One of the most challenging parts of a divorce is determining custody of children. In most cases, if the parent agrees on a plan for child custody, a court will rubber stamp it unless it seems that the plan doesn’t take into account the interests of the child.

If you and your ex are unable to come to an agreement, though, the court will take into account various factors when deciding custody. Judges generally prefer to give joint custody and will give sole custody only if one parent is found unfit. Here are five important factors that judges will take into account when deciding child custody.

The Child’s Preference

If your child is considered to be old enough to express a preference, then the judge will take it into account. Mostly, the child is considered of sufficient age if they are twelve or older. Older teens in particular are likely to be asked what they would prefer by the court. This doesn’t mean that it overrules the wishes of the parents, but it does matter. They will also pay attention to the child’s reasons; is it because they don’t want to move away from their friends? Are they a senior who doesn’t want to change schools?

Each Parent’s Ability to Provide

A very important consideration is your ability to provide the child with food and shelter. Child support is designed to ensure that children are provided for financially. However, a judge might take into account specific circumstances. For example, if one parent is staying in the family home, whilst the other is buying a small condo close to their job, the judge may favor the parent who has the larger home with more space. If, on the other hand, you sell the home as part of the divorce and then both move to smaller houses, this will not be clear cut. Another thing a judge takes into account is healthcare (a parent with good health insurance might be favored).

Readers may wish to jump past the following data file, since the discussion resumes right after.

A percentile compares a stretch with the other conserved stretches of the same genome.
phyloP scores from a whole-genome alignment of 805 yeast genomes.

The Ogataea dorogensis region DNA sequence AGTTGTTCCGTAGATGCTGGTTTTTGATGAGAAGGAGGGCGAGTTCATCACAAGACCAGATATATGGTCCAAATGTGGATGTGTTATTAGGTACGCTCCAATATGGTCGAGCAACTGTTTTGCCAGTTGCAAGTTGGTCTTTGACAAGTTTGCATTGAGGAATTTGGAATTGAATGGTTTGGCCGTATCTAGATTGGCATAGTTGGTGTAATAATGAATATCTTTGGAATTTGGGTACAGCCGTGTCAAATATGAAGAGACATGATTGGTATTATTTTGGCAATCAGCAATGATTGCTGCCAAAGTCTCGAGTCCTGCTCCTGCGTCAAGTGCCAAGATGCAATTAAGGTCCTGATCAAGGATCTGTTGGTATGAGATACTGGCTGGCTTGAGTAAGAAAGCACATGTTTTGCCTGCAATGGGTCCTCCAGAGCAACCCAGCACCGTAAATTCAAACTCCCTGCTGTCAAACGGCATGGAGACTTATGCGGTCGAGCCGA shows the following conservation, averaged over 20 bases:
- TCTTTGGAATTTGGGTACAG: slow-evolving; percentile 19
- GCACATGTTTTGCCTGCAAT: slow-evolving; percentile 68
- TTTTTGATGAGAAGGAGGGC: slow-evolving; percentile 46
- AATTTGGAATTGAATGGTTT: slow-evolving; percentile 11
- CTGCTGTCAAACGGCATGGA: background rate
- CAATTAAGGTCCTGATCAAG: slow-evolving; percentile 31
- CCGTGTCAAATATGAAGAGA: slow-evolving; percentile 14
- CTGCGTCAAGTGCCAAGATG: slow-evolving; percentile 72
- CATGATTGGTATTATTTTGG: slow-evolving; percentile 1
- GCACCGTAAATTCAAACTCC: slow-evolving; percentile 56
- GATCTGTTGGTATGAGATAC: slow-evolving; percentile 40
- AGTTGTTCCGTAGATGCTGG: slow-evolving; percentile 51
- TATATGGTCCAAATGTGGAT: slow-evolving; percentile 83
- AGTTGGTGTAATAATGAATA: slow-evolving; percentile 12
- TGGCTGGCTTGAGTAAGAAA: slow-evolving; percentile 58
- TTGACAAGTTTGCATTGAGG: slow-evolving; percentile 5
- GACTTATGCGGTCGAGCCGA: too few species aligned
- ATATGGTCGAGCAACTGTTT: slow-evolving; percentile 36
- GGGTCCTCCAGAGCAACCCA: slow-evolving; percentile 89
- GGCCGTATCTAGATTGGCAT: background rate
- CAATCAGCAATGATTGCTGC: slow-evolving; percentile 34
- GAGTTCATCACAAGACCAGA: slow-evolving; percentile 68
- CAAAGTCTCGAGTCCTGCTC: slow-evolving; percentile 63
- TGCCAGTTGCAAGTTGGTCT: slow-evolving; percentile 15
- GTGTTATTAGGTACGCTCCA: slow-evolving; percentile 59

Each Parent’s Ability to Raise and Educate the Child

This is highly subjective and the sort of thing you should get your lawyers’ advice on in order to make the best argument. The law requires that judges take into account “love and affection,” which is even more subjective and, often worse, the idea of you and your spouse’s morality, if it affects the welfare of the child. Additionally, a judge might take into account the amount of effort already put into raising the child. This can be used to favor stay-at-home spouses.

The Distance Between your Residences

A judge may take into account how far apart you and your ex live when deciding child custody and visitation. What this most often means is that if you have chosen to move a good distance away, the judge is likely to order less frequent periods of physical custody that last longer. This way, the child is not having to spend as much time traveling. This might mean, for example, the child spends most of the school year with one parent and then the entire summer with the other.

Stability in Child Custody

The last of the big five issues is the stability of the child’s situation. This means that the court will try to limit major changes. A parent who is moving out of state is less likely to get custody. The court will try to keep your child in the same school, especially if they have been in that school for a while. They might also take into account how stable the proposed custodial home is. For this reason, marrying your new partner or planning to can be helpful as it’s seen as more stable.

None of these factors are the most important, and courts might consider others. It’s obviously better to come up with your own arrangements. But, if your split is less than amicable, expect to have to address these when determining custody and visitation. For more advice and help dealing with your custody case, and your divorce in general, contact Ellender Law Firm today.